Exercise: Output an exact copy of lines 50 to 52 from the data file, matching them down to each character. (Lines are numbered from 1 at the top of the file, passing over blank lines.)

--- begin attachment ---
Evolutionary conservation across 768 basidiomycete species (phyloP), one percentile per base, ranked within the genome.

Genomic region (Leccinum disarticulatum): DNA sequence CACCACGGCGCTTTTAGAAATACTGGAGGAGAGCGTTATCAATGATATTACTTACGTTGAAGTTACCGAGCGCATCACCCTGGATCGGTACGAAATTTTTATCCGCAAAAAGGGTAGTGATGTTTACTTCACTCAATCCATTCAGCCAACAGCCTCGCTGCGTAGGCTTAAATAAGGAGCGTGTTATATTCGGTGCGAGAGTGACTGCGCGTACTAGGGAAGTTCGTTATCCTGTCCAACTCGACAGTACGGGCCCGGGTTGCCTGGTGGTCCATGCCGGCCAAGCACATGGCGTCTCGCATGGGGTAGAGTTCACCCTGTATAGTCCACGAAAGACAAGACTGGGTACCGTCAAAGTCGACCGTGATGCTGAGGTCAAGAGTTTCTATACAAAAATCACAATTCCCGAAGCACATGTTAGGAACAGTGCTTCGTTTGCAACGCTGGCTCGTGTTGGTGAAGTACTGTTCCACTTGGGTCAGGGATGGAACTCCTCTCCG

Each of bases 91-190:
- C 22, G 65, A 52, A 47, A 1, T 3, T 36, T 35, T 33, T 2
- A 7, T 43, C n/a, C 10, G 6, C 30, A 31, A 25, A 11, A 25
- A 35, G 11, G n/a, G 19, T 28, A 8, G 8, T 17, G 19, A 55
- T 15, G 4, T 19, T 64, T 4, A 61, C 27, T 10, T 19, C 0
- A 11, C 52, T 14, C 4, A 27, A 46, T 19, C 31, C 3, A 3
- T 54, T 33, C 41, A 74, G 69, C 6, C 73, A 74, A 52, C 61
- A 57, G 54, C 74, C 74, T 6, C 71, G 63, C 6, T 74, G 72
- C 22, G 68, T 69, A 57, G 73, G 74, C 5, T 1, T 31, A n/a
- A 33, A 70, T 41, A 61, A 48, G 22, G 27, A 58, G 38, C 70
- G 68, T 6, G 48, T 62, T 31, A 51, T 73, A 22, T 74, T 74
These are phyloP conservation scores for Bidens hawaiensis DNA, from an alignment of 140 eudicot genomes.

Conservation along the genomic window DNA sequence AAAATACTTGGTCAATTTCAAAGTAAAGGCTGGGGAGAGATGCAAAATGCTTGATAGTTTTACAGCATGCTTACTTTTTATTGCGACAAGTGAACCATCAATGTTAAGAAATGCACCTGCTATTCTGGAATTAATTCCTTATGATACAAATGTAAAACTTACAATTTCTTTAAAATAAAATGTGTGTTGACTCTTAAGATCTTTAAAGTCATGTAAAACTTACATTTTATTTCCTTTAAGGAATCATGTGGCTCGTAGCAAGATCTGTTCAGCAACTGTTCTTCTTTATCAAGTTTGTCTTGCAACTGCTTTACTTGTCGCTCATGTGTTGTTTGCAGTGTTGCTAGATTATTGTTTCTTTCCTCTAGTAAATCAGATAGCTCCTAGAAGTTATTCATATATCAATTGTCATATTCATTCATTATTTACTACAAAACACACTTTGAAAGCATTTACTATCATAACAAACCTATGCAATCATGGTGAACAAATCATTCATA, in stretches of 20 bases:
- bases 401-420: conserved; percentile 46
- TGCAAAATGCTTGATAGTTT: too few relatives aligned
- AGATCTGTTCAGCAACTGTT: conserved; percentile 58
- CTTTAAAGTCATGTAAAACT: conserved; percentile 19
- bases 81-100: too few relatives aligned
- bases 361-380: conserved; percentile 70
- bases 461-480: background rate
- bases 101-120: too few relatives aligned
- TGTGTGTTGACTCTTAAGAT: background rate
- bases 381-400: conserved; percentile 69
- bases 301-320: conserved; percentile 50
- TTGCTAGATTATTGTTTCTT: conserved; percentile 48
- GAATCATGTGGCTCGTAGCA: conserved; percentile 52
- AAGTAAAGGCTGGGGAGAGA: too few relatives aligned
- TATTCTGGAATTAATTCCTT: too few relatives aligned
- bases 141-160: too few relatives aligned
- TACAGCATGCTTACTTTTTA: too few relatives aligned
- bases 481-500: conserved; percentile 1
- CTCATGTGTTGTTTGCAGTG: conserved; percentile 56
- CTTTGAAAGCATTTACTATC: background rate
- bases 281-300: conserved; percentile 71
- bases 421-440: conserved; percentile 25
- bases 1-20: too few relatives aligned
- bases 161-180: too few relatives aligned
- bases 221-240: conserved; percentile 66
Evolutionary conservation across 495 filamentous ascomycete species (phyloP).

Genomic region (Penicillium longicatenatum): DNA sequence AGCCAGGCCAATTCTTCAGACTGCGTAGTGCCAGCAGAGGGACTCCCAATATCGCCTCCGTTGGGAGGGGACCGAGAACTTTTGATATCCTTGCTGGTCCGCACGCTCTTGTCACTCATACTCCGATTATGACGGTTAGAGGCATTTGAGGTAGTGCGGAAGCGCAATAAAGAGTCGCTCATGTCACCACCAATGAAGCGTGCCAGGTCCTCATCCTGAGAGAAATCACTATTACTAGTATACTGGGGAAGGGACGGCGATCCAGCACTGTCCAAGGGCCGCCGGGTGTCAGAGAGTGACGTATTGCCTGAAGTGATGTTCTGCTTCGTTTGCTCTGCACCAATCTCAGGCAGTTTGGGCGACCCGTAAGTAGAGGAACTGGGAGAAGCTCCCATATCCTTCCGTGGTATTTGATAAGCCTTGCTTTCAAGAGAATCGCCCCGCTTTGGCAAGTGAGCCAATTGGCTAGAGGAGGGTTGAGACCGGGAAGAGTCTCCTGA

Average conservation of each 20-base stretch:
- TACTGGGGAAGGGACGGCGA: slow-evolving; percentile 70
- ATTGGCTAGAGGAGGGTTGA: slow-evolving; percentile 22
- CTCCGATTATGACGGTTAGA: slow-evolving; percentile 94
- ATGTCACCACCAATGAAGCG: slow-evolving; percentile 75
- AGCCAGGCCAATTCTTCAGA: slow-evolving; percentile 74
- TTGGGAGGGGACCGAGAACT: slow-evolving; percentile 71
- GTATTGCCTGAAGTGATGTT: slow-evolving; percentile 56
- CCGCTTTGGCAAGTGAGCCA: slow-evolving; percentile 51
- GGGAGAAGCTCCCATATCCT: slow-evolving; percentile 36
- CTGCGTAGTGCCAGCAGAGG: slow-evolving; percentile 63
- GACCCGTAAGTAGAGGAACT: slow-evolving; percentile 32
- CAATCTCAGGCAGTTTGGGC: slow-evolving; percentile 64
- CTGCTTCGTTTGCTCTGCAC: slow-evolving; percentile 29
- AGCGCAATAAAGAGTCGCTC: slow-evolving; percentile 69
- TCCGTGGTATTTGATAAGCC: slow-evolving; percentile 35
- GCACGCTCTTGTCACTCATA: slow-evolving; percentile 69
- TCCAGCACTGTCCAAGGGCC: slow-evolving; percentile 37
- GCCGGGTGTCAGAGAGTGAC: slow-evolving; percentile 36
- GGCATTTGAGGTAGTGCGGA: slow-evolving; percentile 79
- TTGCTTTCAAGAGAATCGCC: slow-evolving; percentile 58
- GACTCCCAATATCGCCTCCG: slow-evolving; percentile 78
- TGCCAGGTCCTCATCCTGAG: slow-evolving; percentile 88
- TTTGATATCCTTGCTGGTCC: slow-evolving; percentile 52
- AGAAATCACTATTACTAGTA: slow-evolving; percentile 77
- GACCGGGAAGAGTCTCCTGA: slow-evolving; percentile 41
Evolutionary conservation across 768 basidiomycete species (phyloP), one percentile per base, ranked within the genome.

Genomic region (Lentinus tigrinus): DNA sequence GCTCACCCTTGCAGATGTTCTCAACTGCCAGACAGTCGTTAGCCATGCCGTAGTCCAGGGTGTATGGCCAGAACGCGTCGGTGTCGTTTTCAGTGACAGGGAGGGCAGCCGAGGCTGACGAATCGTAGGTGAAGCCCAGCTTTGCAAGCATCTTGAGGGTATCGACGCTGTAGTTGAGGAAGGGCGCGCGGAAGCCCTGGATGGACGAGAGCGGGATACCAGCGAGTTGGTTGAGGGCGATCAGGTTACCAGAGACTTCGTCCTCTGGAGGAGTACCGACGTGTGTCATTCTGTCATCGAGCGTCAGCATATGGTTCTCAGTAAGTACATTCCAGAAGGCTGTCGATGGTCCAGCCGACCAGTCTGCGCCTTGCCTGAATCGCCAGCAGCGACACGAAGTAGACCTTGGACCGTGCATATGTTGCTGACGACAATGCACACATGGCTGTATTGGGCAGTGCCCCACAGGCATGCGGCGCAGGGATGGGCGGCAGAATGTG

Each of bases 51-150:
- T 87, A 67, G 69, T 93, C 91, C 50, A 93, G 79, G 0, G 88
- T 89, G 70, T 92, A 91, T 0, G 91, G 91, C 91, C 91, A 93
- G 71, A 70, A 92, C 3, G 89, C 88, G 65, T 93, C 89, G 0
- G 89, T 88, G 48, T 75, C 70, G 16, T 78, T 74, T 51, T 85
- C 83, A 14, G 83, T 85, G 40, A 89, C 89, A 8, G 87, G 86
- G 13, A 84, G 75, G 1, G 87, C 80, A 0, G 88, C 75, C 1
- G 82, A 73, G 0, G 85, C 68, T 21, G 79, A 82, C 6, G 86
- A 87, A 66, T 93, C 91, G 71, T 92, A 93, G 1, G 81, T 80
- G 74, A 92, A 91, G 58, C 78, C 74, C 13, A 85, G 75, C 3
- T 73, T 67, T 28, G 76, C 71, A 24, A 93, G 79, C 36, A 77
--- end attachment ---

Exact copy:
- GTATTGCCTGAAGTGATGTT: slow-evolving; percentile 56
- CCGCTTTGGCAAGTGAGCCA: slow-evolving; percentile 51
- GGGAGAAGCTCCCATATCCT: slow-evolving; percentile 36